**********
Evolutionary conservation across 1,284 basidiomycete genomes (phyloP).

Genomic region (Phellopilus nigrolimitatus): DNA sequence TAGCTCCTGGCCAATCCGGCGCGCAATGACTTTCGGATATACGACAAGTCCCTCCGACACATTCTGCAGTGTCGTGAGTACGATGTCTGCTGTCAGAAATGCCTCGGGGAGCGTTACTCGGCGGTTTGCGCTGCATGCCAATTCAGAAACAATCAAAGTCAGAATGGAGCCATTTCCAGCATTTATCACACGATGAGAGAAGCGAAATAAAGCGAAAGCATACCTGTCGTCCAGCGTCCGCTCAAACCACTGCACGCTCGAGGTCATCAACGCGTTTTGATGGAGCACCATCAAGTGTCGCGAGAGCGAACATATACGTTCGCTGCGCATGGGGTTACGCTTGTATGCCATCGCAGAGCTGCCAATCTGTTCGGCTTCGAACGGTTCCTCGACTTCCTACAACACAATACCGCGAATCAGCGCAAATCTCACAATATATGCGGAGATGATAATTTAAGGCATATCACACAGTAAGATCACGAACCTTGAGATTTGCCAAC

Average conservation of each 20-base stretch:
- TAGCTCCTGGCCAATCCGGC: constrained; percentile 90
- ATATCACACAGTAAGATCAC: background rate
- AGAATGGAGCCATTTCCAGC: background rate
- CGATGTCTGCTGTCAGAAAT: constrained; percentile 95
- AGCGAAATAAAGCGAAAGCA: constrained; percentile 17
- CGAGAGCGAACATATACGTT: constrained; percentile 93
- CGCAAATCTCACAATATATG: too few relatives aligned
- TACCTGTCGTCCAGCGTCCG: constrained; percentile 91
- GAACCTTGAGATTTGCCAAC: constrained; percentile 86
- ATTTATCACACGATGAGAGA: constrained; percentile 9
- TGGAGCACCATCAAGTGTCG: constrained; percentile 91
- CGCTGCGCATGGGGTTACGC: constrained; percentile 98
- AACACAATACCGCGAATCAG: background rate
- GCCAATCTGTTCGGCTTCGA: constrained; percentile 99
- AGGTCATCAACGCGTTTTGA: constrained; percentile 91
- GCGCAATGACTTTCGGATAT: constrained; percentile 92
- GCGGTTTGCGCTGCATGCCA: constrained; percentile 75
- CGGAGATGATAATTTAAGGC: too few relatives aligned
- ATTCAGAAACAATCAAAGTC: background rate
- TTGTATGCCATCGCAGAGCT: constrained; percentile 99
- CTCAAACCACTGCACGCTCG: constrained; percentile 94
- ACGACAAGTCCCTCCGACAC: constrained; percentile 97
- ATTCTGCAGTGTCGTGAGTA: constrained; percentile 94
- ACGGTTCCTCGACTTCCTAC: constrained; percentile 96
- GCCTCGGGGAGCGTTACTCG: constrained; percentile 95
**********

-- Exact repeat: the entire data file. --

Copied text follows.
Evolutionary conservation across 1,284 basidiomycete genomes (phyloP).

Genomic region (Phellopilus nigrolimitatus): DNA sequence TAGCTCCTGGCCAATCCGGCGCGCAATGACTTTCGGATATACGACAAGTCCCTCCGACACATTCTGCAGTGTCGTGAGTACGATGTCTGCTGTCAGAAATGCCTCGGGGAGCGTTACTCGGCGGTTTGCGCTGCATGCCAATTCAGAAACAATCAAAGTCAGAATGGAGCCATTTCCAGCATTTATCACACGATGAGAGAAGCGAAATAAAGCGAAAGCATACCTGTCGTCCAGCGTCCGCTCAAACCACTGCACGCTCGAGGTCATCAACGCGTTTTGATGGAGCACCATCAAGTGTCGCGAGAGCGAACATATACGTTCGCTGCGCATGGGGTTACGCTTGTATGCCATCGCAGAGCTGCCAATCTGTTCGGCTTCGAACGGTTCCTCGACTTCCTACAACACAATACCGCGAATCAGCGCAAATCTCACAATATATGCGGAGATGATAATTTAAGGCATATCACACAGTAAGATCACGAACCTTGAGATTTGCCAAC

Average conservation of each 20-base stretch:
- TAGCTCCTGGCCAATCCGGC: constrained; percentile 90
- ATATCACACAGTAAGATCAC: background rate
- AGAATGGAGCCATTTCCAGC: background rate
- CGATGTCTGCTGTCAGAAAT: constrained; percentile 95
- AGCGAAATAAAGCGAAAGCA: constrained; percentile 17
- CGAGAGCGAACATATACGTT: constrained; percentile 93
- CGCAAATCTCACAATATATG: too few relatives aligned
- TACCTGTCGTCCAGCGTCCG: constrained; percentile 91
- GAACCTTGAGATTTGCCAAC: constrained; percentile 86
- ATTTATCACACGATGAGAGA: constrained; percentile 9
- TGGAGCACCATCAAGTGTCG: constrained; percentile 91
- CGCTGCGCATGGGGTTACGC: constrained; percentile 98
- AACACAATACCGCGAATCAG: background rate
- GCCAATCTGTTCGGCTTCGA: constrained; percentile 99
- AGGTCATCAACGCGTTTTGA: constrained; percentile 91
- GCGCAATGACTTTCGGATAT: constrained; percentile 92
- GCGGTTTGCGCTGCATGCCA: constrained; percentile 75
- CGGAGATGATAATTTAAGGC: too few relatives aligned
- ATTCAGAAACAATCAAAGTC: background rate
- TTGTATGCCATCGCAGAGCT: constrained; percentile 99
- CTCAAACCACTGCACGCTCG: constrained; percentile 94
- ACGACAAGTCCCTCCGACAC: constrained; percentile 97
- ATTCTGCAGTGTCGTGAGTA: constrained; percentile 94
- ACGGTTCCTCGACTTCCTAC: constrained; percentile 96
- GCCTCGGGGAGCGTTACTCG: constrained; percentile 95